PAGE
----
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Informational overshooting, booms and crashes

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  • Joseph Zeira

Abstract

This paper offers an informational explanation to stock markets' booms and crashes. This explanation builds on the idea of 'informational overshooting': if market fundamentals change for an unknown period of time, prices experience a boom, which ends in a crash, due to informational dynamics. The paper then shows that 'informational overshooting' occurs when the market expands to a new capacity, which is unknown until it is reached. The paper presents two examples for such expansions, one due to increased productivity and one due to entry of new investors to the stock market. One implication is that financial liberalizations tend to be followed by booms and crashes.

Suggested Citation

  • Joseph Zeira, 2000. "Informational overshooting, booms and crashes," Proceedings, Federal Reserve Bank of San Francisco, issue Apr.
  • Handle: RePEc:fip:fedfpr:y:2000:i:apr:x:1
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    File URL: http://www.frbsf.org/economics/conferences/000421/papers/Boom.pdf
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    References listed on IDEAS

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    1. Barsky, Robert B. & Long, J. Bradford De, 1990. "Bull and Bear Markets in the Twentieth Century," The Journal of Economic History, Cambridge University Press, vol. 50(02), pages 265-281, June.
    2. Garber, Peter M, 1990. "Famous First Bubbles," Journal of Economic Perspectives, American Economic Association, vol. 4(2), pages 35-54, Spring.
    3. Mayer, Colin, 1988. "New issues in corporate finance," European Economic Review, Elsevier, vol. 32(5), pages 1167-1183, June.
    4. Gennotte, Gerard & Leland, Hayne, 1990. "Market Liquidity, Hedging, and Crashes," American Economic Review, American Economic Association, vol. 80(5), pages 999-1021, December.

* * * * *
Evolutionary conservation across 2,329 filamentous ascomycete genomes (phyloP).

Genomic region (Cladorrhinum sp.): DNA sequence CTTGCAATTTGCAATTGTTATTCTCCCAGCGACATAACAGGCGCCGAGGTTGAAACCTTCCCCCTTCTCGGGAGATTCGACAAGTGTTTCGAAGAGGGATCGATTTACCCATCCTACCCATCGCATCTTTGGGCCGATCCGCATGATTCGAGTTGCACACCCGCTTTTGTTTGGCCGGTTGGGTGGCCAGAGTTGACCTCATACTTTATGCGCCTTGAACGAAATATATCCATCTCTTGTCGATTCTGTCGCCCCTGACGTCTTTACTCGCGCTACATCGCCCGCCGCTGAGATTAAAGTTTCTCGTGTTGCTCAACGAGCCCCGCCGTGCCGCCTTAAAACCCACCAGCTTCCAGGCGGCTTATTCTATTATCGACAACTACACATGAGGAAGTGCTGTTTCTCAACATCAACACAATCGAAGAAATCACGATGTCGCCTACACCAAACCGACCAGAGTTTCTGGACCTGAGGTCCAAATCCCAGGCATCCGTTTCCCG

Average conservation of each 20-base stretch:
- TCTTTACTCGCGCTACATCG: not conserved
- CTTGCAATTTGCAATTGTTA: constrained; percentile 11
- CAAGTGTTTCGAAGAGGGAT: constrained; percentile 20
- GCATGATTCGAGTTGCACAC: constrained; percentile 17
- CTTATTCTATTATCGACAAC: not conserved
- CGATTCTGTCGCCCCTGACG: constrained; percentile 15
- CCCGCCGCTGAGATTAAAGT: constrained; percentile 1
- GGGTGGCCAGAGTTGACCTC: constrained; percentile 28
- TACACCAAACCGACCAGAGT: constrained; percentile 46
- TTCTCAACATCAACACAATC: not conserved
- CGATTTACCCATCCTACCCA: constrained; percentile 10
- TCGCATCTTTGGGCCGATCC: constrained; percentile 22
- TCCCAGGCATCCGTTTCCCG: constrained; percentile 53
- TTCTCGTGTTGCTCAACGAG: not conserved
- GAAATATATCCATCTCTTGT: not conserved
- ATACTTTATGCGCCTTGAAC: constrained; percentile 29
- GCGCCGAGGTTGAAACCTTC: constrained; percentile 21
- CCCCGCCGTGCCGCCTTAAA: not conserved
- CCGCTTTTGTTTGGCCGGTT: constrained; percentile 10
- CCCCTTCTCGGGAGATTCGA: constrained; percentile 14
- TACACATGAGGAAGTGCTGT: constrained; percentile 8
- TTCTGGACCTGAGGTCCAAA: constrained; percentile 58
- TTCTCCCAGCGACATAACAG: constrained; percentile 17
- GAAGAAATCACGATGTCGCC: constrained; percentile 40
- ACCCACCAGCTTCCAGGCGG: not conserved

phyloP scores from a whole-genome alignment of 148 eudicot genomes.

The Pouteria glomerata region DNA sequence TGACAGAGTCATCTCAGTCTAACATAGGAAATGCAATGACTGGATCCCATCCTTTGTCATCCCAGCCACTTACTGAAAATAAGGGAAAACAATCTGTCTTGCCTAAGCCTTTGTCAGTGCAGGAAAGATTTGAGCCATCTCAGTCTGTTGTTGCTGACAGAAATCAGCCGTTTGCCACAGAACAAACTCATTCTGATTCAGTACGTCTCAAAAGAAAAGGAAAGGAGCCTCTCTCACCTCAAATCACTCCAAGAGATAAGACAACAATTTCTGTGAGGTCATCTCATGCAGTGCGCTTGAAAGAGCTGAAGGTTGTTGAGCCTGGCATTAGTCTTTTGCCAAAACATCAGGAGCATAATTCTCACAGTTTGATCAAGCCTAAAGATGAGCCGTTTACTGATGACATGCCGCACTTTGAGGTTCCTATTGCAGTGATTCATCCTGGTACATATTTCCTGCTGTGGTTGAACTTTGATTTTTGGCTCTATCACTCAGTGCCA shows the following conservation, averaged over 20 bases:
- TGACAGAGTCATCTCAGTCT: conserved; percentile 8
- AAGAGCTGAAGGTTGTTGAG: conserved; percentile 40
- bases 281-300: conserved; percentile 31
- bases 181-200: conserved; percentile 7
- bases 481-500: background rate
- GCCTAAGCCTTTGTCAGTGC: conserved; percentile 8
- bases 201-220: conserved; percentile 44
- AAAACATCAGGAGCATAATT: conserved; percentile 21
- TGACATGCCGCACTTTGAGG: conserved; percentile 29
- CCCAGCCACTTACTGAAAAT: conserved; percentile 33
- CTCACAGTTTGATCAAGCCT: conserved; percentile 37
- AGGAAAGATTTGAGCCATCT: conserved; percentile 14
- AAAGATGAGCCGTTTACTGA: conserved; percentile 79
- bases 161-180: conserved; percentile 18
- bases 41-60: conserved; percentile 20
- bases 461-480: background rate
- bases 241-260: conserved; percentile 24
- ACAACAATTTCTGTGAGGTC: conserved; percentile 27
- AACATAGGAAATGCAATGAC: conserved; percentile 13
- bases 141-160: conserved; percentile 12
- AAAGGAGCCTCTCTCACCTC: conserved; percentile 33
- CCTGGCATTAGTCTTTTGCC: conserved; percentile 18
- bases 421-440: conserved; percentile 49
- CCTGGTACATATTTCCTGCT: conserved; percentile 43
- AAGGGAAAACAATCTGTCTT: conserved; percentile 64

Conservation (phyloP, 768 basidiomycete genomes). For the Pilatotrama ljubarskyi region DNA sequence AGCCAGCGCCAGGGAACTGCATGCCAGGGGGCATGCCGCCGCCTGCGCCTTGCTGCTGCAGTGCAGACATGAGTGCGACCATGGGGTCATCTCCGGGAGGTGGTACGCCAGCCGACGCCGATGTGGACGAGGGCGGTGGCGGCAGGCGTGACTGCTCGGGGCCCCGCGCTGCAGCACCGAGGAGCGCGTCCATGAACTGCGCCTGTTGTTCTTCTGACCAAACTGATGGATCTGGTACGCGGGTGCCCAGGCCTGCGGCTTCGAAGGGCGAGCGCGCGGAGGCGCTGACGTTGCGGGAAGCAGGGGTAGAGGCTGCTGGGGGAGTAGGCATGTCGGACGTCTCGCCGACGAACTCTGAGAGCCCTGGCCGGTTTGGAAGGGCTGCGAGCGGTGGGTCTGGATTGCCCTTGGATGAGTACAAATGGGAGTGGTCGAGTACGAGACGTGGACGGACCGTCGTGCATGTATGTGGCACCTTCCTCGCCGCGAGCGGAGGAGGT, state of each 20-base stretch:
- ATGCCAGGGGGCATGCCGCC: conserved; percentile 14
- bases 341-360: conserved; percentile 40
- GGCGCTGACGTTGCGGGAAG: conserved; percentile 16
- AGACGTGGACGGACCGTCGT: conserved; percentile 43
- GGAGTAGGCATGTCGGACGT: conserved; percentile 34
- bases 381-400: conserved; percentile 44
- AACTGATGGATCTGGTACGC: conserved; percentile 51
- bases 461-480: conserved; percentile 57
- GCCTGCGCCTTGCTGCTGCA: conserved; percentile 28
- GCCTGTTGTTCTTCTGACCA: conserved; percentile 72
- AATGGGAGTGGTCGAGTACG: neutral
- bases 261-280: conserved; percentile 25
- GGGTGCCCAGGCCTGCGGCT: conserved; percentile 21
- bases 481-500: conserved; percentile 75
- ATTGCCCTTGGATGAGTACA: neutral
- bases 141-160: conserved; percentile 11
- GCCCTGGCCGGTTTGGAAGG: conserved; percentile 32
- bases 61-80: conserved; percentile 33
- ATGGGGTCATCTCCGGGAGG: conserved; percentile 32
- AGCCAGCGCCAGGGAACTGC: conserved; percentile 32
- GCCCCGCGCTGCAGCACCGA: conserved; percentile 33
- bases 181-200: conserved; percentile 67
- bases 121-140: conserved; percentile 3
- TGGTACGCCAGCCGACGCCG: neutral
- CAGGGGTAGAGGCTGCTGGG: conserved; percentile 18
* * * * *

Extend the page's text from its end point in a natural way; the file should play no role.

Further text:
5. Mayshar, Joram, 1979. "Transaction Costs in a Model of Capital Market Equilibrium," Journal of Political Economy, University of Chicago Press, vol. 87(4), pages 673-700, August.
    6. Benjamin M. Friedman & David I. Laibson, 1989. "Economic Implications of Extraordinary Movements in Stock Prices," Brookings Papers on Economic Activity, Economic Studies Program, The Brookings Institution, vol. 20(2), pages 137-190.
    7. Olivier Jean Blanchard & Stanley Fischer, 1989. "Lectures on Macroeconomics," MIT Press Books, The MIT Press, edition 1, volume 1, number 0262022834, January.
    8. De Long, J Bradford & Andrei Shleifer & Lawrence H. Summers & Robert J. Waldmann, 1990. "Noise Trader Risk in Financial Markets," Journal of Political Economy, University of Chicago Press, vol. 98(4), pages 703-738, August.
    9. Zeira, Joseph, 1987. "Investment as a Process of Search," Journal of Political Economy, University of Chicago Press, vol. 95(1), pages 204-210, February.
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    11. Blanchard, Olivier Jean, 1979. "Speculative bubbles, crashes and rational expectations," Economics Letters, Elsevier, vol. 3(4), pages 387-389.
    12. Romer, David, 1993. "Rational Asset-Price Movements without News," American Economic Review, American Economic Association, vol. 83(5), pages 1112-1130, December.
    13. Rafael Rob, 1991. "Learning and Capacity Expansion under Demand Uncertainty," Review of Economic Studies, Oxford University Press, vol. 58(4), pages 655-675.
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    More about this item

    Keywords

    Stock market;

    JEL classification:

    • D83 - Microeconomics - - Information, Knowledge, and Uncertainty - - - Search; Learning; Information and Knowledge; Communication; Belief; Unawareness
    • G10 - Financial Economics - - General Financial Markets - - - General (includes Measurement and Data)

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